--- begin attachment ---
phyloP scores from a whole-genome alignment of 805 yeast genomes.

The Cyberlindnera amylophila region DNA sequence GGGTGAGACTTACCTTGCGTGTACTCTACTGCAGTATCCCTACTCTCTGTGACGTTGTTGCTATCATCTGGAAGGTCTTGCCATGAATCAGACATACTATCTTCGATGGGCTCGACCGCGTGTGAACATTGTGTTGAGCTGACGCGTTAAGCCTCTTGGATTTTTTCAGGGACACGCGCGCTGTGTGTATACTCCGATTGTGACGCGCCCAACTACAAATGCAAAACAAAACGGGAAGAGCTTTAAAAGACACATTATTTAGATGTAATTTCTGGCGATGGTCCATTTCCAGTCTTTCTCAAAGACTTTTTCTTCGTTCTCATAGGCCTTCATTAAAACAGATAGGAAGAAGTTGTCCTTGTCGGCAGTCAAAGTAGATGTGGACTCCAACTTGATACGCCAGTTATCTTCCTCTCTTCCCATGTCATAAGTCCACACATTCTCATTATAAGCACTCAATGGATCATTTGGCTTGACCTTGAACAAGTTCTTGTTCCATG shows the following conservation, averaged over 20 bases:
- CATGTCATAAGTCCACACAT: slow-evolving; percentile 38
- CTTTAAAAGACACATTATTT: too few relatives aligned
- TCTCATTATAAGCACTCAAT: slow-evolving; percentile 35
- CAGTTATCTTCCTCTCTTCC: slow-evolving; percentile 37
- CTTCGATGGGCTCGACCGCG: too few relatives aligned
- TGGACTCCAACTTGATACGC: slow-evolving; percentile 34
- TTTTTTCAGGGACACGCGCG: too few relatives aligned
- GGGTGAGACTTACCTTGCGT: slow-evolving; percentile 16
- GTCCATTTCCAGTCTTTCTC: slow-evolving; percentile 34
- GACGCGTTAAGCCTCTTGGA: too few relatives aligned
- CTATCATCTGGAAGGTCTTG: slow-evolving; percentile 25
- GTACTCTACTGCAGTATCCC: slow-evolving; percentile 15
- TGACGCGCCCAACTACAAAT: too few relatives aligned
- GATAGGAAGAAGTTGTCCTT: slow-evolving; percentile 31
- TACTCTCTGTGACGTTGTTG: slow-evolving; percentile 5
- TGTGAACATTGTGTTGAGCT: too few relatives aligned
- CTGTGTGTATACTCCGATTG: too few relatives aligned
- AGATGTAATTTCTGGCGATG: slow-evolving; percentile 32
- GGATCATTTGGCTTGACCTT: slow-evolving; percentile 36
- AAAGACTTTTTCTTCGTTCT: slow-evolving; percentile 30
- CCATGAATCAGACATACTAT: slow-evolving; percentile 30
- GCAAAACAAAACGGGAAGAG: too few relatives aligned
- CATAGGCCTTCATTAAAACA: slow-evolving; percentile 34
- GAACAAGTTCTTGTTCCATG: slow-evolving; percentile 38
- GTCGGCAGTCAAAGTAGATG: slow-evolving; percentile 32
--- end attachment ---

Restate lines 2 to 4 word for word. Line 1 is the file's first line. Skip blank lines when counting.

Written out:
The Cyberlindnera amylophila region DNA sequence GGGTGAGACTTACCTTGCGTGTACTCTACTGCAGTATCCCTACTCTCTGTGACGTTGTTGCTATCATCTGGAAGGTCTTGCCATGAATCAGACATACTATCTTCGATGGGCTCGACCGCGTGTGAACATTGTGTTGAGCTGACGCGTTAAGCCTCTTGGATTTTTTCAGGGACACGCGCGCTGTGTGTATACTCCGATTGTGACGCGCCCAACTACAAATGCAAAACAAAACGGGAAGAGCTTTAAAAGACACATTATTTAGATGTAATTTCTGGCGATGGTCCATTTCCAGTCTTTCTCAAAGACTTTTTCTTCGTTCTCATAGGCCTTCATTAAAACAGATAGGAAGAAGTTGTCCTTGTCGGCAGTCAAAGTAGATGTGGACTCCAACTTGATACGCCAGTTATCTTCCTCTCTTCCCATGTCATAAGTCCACACATTCTCATTATAAGCACTCAATGGATCATTTGGCTTGACCTTGAACAAGTTCTTGTTCCATG shows the following conservation, averaged over 20 bases:
- CATGTCATAAGTCCACACAT: slow-evolving; percentile 38
- CTTTAAAAGACACATTATTT: too few relatives aligned